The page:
A fat savvy guide
You may be surprised that some of the foods you thought were good for you are loaded with fat. For instance, granola bars generally contain a great deal of fat, as does packaged popcorn and those crunchy healthy sounding veggie chips too.
However, it is not just enough to know what types of fat to look for, you also want to make an intelligent decision based upon the description of the fat on the label.
If the description says, fat-free it means there is less 0.5 g of fat in one serving.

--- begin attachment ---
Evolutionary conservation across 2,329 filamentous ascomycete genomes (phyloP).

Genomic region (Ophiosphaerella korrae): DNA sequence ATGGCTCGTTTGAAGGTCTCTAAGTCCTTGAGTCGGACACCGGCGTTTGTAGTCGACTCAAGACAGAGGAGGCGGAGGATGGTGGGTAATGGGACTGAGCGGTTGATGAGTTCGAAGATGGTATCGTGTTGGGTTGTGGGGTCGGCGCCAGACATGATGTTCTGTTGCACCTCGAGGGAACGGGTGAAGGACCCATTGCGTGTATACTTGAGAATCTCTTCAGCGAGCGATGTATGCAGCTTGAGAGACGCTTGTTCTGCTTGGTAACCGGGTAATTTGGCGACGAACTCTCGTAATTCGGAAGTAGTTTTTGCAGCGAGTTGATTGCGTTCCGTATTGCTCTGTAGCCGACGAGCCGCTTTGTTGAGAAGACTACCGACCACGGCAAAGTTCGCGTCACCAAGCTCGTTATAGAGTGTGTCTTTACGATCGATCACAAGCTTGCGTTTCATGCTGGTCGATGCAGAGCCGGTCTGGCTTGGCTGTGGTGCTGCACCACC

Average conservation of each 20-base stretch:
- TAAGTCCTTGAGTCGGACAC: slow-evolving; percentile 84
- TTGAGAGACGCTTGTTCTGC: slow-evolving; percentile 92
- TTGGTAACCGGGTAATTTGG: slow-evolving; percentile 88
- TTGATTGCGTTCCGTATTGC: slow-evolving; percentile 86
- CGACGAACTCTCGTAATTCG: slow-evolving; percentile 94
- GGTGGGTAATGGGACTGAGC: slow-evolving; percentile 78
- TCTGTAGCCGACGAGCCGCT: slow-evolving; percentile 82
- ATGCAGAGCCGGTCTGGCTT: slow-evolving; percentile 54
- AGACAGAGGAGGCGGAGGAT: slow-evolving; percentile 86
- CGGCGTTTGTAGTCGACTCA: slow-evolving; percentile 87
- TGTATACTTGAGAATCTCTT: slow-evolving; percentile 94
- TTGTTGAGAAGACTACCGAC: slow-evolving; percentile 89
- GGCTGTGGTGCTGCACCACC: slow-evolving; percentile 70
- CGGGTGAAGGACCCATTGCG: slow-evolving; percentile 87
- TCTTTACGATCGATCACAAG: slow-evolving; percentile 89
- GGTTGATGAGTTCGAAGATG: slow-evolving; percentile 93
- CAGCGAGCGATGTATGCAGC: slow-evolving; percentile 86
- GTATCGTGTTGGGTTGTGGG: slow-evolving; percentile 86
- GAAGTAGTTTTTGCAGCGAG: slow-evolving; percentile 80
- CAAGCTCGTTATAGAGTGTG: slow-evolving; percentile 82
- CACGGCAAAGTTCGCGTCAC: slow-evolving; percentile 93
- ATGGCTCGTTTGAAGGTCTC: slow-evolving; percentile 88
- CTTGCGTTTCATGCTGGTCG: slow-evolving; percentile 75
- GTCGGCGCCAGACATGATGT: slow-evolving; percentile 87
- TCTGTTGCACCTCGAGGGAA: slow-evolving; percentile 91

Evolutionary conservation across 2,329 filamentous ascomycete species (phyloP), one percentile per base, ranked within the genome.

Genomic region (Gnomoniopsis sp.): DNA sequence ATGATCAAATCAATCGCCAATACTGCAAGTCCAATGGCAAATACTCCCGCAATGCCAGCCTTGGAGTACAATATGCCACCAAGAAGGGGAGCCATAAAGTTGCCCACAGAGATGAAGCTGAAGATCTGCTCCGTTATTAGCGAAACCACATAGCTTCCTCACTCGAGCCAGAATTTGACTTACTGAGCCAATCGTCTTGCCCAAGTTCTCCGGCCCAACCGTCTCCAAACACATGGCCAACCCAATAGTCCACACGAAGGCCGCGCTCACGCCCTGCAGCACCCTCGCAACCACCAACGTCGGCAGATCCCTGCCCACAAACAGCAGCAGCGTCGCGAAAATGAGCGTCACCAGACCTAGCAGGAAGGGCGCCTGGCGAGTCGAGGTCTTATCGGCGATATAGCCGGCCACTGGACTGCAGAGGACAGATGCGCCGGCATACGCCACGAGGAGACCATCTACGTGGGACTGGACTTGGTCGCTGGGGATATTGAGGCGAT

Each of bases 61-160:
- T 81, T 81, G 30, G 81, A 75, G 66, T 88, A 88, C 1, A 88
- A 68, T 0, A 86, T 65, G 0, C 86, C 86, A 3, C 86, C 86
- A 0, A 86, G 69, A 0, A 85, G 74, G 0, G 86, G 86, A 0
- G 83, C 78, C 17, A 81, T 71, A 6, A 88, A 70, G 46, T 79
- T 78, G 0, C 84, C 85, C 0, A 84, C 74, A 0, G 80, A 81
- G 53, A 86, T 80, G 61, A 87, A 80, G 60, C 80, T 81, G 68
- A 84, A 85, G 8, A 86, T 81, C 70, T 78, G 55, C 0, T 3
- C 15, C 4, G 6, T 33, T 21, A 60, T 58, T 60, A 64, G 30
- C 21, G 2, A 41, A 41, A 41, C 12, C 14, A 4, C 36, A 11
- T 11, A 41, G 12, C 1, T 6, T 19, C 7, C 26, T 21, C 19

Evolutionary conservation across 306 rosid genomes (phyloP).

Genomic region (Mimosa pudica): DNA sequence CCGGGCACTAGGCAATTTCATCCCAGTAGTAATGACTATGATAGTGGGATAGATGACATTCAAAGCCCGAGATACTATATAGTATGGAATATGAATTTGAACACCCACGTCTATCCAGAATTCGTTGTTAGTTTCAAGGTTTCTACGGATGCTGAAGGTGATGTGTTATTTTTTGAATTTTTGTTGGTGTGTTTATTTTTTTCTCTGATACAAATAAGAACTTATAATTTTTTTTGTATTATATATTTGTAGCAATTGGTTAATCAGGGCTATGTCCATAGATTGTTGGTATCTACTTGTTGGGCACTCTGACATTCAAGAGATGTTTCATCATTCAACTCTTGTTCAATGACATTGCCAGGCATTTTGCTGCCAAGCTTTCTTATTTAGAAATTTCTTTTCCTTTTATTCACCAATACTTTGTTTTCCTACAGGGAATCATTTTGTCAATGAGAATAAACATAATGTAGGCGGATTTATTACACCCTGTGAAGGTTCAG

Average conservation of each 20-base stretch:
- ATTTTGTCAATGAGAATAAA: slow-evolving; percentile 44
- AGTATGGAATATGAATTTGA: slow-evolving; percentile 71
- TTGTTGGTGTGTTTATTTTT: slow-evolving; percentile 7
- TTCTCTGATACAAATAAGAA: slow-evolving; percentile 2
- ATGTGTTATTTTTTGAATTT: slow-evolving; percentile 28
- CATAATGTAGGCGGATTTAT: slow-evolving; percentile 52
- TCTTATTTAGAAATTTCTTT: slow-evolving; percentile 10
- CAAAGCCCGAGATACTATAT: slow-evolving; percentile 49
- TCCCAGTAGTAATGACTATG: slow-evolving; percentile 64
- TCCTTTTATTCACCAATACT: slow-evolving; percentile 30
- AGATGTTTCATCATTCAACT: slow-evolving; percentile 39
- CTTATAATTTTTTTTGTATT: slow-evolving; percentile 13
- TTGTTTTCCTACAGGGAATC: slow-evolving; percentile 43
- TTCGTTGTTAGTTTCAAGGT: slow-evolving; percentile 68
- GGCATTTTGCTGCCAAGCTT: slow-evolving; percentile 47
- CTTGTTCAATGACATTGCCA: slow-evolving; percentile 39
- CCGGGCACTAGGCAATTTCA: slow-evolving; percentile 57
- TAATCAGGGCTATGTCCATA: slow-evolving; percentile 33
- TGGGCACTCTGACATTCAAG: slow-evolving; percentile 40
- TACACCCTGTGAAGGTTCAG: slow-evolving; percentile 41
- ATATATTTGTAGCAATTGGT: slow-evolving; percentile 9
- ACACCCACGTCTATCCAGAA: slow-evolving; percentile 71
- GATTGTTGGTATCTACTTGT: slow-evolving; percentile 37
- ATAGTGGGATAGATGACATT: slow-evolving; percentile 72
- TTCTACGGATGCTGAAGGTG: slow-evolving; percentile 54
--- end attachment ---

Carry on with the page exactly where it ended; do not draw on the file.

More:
Low-fat means there is a maximum of 3 g of fat in a serving.
Reduced fat indicates there is at least 25% less fat in this food than in a similar food.
Trans fat free means there is less than 0.5 g of trans fat in one serving.
Fat, has 9 calories per gram compared to 4 calories per gram of a carbohydrate or protein. Therefore, when you eat foods that have a lot of fat in them you are getting five extra calories per serving than you would be if you were eating a protein or carbohydrate.
Restrict the amount of fat in your diet to less than one third of your total daily calorie intake. One of the easiest ways to do this is to make sure the food you eat does not get more than 30% of its calories from fat.